When it comes to women as leaders, we’ve all heard the statistic that in Australia’s top 200 companies there are more CEOs named Andrew than there are female CEOs. The story regarding political leadership in Australia is similar: there have been more Prime Ministers named John than female Prime Ministers. If you expand that to leaders of the major political parties, the name Andrew comes back into play.
The most recent leadership spill in the Liberal ranks offered an opportunity for Australia to welcome the first female leader of that party. We know that the course of history did not shift in this direction, and hence Labor still has the Liberals beat in terms of federal leaders: 1-0.
But Labor is by no means a front-runner when it comes to female leadership at this level. The Democrats (of ‘keep the bastards honest’ fame) had a majority of female leaders while they were active in federal parliament. Of the 11 leaders of the Democrats, 6 were women. The Greens have had two males and one female at the head of the party since their decision to have an official leader back in 2005.
The record of women representatives in these two minor parties offers insights into the influence of historical bias on women’s ability to rise to leadership positions. This post aims to give coverage to the Democrats and the Greens and their track record on women, with an additional focus on how they have helped shape the political landscape.
So, what exactly have these minor parties done for Australia?
They’ve given their members considerable freedom
Although their share of total seats is considerably less than the major parties, minor parties have an established place in Australian politics. As younger parties, they are free from the traditional bias towards men that shaped the major parties, demonstrating that male dominance in parliament is not an inevitable occurrence. Rather, it is a historical hangover that Australia has yet to shake off.
There have also been prominent women in the recent rise of personality politics. We’ve seen something of a cult following around Jacqui Lambie, who will likely run a strong campaign to return to Parliament in the coming weeks. Pauline Hanson has helmed various versions of One Nation over the years and it is difficult to envision the party continuing without her.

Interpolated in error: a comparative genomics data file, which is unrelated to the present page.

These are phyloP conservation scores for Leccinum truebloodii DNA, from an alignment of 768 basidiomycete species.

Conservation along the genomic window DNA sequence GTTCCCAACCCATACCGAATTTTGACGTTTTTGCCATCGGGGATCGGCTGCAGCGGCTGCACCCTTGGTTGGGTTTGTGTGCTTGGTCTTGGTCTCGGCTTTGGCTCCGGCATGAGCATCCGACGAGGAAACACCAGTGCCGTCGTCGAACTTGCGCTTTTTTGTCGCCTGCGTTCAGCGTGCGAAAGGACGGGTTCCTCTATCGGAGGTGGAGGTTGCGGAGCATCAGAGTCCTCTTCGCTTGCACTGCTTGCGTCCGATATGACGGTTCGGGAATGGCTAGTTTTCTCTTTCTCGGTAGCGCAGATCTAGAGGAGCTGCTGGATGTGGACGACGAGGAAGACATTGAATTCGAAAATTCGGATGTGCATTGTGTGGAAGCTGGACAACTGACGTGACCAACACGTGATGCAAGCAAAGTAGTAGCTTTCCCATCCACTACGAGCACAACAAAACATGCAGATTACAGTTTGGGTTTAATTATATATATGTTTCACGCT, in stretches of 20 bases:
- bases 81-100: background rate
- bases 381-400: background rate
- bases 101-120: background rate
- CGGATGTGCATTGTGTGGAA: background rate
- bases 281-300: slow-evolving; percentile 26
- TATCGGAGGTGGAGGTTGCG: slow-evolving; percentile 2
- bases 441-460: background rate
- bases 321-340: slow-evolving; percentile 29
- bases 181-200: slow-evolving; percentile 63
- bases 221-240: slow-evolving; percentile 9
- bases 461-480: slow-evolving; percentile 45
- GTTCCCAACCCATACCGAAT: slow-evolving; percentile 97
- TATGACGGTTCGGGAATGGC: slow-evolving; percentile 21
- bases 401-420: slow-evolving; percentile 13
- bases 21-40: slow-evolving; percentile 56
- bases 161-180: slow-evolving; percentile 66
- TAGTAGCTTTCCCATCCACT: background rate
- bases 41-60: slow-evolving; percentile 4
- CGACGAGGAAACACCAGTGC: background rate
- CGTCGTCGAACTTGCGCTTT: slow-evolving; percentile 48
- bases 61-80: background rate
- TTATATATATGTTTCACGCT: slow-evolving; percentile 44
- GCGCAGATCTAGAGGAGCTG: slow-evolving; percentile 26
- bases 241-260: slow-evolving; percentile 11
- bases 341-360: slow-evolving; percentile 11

Ann Curthoys and Carol Johnson have indicated that the absence of a traditional power structure in smaller parties allows women to more easily rise to positions of leadership. It also provides more freedom for members (both women and men) of these parties, enabling them to pursue issues that might not fit the mainstream zeitgeist of Australian politics.
(Some of them) have given more women a go
Both the Greens and the Democrats ran more women candidates than men candidates in the 2004 federal election. For the Senate, the Democrats ran 14 female candidates out of a total of 22 (63.6%) while the Greens ran 17 female candidates out of 30 (56.6%).
In contrast, the Labor Party ran 11 female candidates out of 25 (44%) and the Liberal Party ran 7 female candidates out of 26 (26.9%). The 2016 election Senate nominations again saw a minor party field the most candidates: Greens candidates were 69% women, Labor candidates 55% and Liberal candidates 33%.
They’ve reshaped the political landscape
Before they lost all parliamentary representation at the 2007 federal election, Anika Gauja pointed out that the Democrats had considerable electoral success: on average they won 6% of the vote in the House of Representatives and 8.4% in the Senate between 1977 and 2004. They demonstrated the Senate’s ability to act as a ‘house of review’ and held the balance of power in the Senate from 1981 to 2005 – either alone or with other minor parties and independents.
In more recent years the Greens have emulated the success of the Democrats in holding the balance of power. They held it jointly with other parties and independents after the 2007 election and solely after the 2010 election. After the 2013 election the Greens experienced a reduction in popularity by 3.11% but gained back a swing of 1.6% in the 2016 election.
The rise and decline of the Democrats and struggle for the Greens to hold a sizeable portion of votes demonstrates that Australia’s two-party system can make it difficult for a minor party to keep a sustained presence in parliament. This could ultimately be detrimental to women’s numerical representation due to their higher numbers in the minor parties discussed here. Both these parties assisted with increasing the numerical presence of women in parliament.
What else might the minor parties give us?
While the Labor Party has been steadily increasing their number of women representatives over the years, there is speculation that the Liberal Party is unlikely to significantly increase its number of women representatives at the next election.
Women could numerically grow as part of the documented increase in the share of the overall vote going to parties other than the major ones since 2007. This is a trend to keep an eye on for the 2019 election as it is likely that the increase in the vote for minor parties and independents in 2013 and 2016 will be repeated. This will bring in a menagerie of different players and associated issues, and may go some way to assist with rectifying the current gender imbalance.